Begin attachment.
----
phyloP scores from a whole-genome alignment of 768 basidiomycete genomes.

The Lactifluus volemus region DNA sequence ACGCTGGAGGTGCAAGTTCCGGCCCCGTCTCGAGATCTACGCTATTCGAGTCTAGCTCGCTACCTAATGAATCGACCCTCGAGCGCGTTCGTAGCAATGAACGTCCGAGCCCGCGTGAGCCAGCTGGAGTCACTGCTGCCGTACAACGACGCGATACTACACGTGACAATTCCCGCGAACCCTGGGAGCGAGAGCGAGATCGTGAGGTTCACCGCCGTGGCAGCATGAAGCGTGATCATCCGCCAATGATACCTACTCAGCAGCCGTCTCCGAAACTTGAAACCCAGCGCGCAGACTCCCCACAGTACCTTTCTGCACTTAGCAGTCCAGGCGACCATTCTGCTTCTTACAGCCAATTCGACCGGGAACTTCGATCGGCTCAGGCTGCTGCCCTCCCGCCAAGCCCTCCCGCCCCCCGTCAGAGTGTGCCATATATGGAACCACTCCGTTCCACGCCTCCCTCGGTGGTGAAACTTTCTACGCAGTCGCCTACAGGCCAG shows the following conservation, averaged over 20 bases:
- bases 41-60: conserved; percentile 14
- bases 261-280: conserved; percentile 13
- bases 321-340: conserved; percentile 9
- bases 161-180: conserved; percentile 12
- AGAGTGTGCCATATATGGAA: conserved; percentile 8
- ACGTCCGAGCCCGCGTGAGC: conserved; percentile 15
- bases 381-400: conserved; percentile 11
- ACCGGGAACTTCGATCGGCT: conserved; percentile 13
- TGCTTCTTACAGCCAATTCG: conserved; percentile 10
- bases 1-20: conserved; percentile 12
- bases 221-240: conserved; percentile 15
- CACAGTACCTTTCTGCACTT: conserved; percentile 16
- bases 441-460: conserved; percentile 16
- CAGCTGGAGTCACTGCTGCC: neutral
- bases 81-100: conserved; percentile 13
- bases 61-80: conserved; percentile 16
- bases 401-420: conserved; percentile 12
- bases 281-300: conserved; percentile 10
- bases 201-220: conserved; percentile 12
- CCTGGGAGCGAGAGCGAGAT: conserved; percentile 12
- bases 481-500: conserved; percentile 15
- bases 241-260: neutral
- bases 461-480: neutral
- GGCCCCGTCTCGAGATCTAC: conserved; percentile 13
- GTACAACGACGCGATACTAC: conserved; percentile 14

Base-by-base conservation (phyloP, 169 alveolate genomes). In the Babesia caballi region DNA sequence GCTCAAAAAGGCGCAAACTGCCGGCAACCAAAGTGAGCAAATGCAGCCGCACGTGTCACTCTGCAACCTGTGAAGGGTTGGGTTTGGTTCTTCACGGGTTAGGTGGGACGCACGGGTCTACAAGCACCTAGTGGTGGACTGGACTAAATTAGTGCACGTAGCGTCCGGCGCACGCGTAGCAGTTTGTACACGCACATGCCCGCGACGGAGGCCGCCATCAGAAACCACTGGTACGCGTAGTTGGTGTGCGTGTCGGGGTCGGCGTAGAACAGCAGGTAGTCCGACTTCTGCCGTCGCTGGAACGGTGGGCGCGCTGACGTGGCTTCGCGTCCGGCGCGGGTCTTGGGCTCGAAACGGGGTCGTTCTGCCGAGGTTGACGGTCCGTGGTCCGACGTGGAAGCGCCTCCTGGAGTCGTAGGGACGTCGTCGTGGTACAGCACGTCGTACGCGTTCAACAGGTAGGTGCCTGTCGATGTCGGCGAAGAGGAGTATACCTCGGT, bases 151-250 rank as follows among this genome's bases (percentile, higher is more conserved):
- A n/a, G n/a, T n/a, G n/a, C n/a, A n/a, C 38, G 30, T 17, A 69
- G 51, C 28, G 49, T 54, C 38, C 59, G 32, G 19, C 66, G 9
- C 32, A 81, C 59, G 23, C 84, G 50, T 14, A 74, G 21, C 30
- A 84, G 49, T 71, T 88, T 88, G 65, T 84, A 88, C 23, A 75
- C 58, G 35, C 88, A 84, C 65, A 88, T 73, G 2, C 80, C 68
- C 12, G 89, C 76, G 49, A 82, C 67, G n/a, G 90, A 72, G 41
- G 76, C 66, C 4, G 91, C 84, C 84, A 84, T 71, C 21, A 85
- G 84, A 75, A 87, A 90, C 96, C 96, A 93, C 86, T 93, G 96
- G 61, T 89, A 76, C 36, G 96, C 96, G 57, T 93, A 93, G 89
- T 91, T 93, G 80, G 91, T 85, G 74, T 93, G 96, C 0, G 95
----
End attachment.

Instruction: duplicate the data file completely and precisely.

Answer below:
phyloP scores from a whole-genome alignment of 768 basidiomycete genomes.

The Lactifluus volemus region DNA sequence ACGCTGGAGGTGCAAGTTCCGGCCCCGTCTCGAGATCTACGCTATTCGAGTCTAGCTCGCTACCTAATGAATCGACCCTCGAGCGCGTTCGTAGCAATGAACGTCCGAGCCCGCGTGAGCCAGCTGGAGTCACTGCTGCCGTACAACGACGCGATACTACACGTGACAATTCCCGCGAACCCTGGGAGCGAGAGCGAGATCGTGAGGTTCACCGCCGTGGCAGCATGAAGCGTGATCATCCGCCAATGATACCTACTCAGCAGCCGTCTCCGAAACTTGAAACCCAGCGCGCAGACTCCCCACAGTACCTTTCTGCACTTAGCAGTCCAGGCGACCATTCTGCTTCTTACAGCCAATTCGACCGGGAACTTCGATCGGCTCAGGCTGCTGCCCTCCCGCCAAGCCCTCCCGCCCCCCGTCAGAGTGTGCCATATATGGAACCACTCCGTTCCACGCCTCCCTCGGTGGTGAAACTTTCTACGCAGTCGCCTACAGGCCAG shows the following conservation, averaged over 20 bases:
- bases 41-60: conserved; percentile 14
- bases 261-280: conserved; percentile 13
- bases 321-340: conserved; percentile 9
- bases 161-180: conserved; percentile 12
- AGAGTGTGCCATATATGGAA: conserved; percentile 8
- ACGTCCGAGCCCGCGTGAGC: conserved; percentile 15
- bases 381-400: conserved; percentile 11
- ACCGGGAACTTCGATCGGCT: conserved; percentile 13
- TGCTTCTTACAGCCAATTCG: conserved; percentile 10
- bases 1-20: conserved; percentile 12
- bases 221-240: conserved; percentile 15
- CACAGTACCTTTCTGCACTT: conserved; percentile 16
- bases 441-460: conserved; percentile 16
- CAGCTGGAGTCACTGCTGCC: neutral
- bases 81-100: conserved; percentile 13
- bases 61-80: conserved; percentile 16
- bases 401-420: conserved; percentile 12
- bases 281-300: conserved; percentile 10
- bases 201-220: conserved; percentile 12
- CCTGGGAGCGAGAGCGAGAT: conserved; percentile 12
- bases 481-500: conserved; percentile 15
- bases 241-260: neutral
- bases 461-480: neutral
- GGCCCCGTCTCGAGATCTAC: conserved; percentile 13
- GTACAACGACGCGATACTAC: conserved; percentile 14

Base-by-base conservation (phyloP, 169 alveolate genomes). In the Babesia caballi region DNA sequence GCTCAAAAAGGCGCAAACTGCCGGCAACCAAAGTGAGCAAATGCAGCCGCACGTGTCACTCTGCAACCTGTGAAGGGTTGGGTTTGGTTCTTCACGGGTTAGGTGGGACGCACGGGTCTACAAGCACCTAGTGGTGGACTGGACTAAATTAGTGCACGTAGCGTCCGGCGCACGCGTAGCAGTTTGTACACGCACATGCCCGCGACGGAGGCCGCCATCAGAAACCACTGGTACGCGTAGTTGGTGTGCGTGTCGGGGTCGGCGTAGAACAGCAGGTAGTCCGACTTCTGCCGTCGCTGGAACGGTGGGCGCGCTGACGTGGCTTCGCGTCCGGCGCGGGTCTTGGGCTCGAAACGGGGTCGTTCTGCCGAGGTTGACGGTCCGTGGTCCGACGTGGAAGCGCCTCCTGGAGTCGTAGGGACGTCGTCGTGGTACAGCACGTCGTACGCGTTCAACAGGTAGGTGCCTGTCGATGTCGGCGAAGAGGAGTATACCTCGGT, bases 151-250 rank as follows among this genome's bases (percentile, higher is more conserved):
- A n/a, G n/a, T n/a, G n/a, C n/a, A n/a, C 38, G 30, T 17, A 69
- G 51, C 28, G 49, T 54, C 38, C 59, G 32, G 19, C 66, G 9
- C 32, A 81, C 59, G 23, C 84, G 50, T 14, A 74, G 21, C 30
- A 84, G 49, T 71, T 88, T 88, G 65, T 84, A 88, C 23, A 75
- C 58, G 35, C 88, A 84, C 65, A 88, T 73, G 2, C 80, C 68
- C 12, G 89, C 76, G 49, A 82, C 67, G n/a, G 90, A 72, G 41
- G 76, C 66, C 4, G 91, C 84, C 84, A 84, T 71, C 21, A 85
- G 84, A 75, A 87, A 90, C 96, C 96, A 93, C 86, T 93, G 96
- G 61, T 89, A 76, C 36, G 96, C 96, G 57, T 93, A 93, G 89
- T 91, T 93, G 80, G 91, T 85, G 74, T 93, G 96, C 0, G 95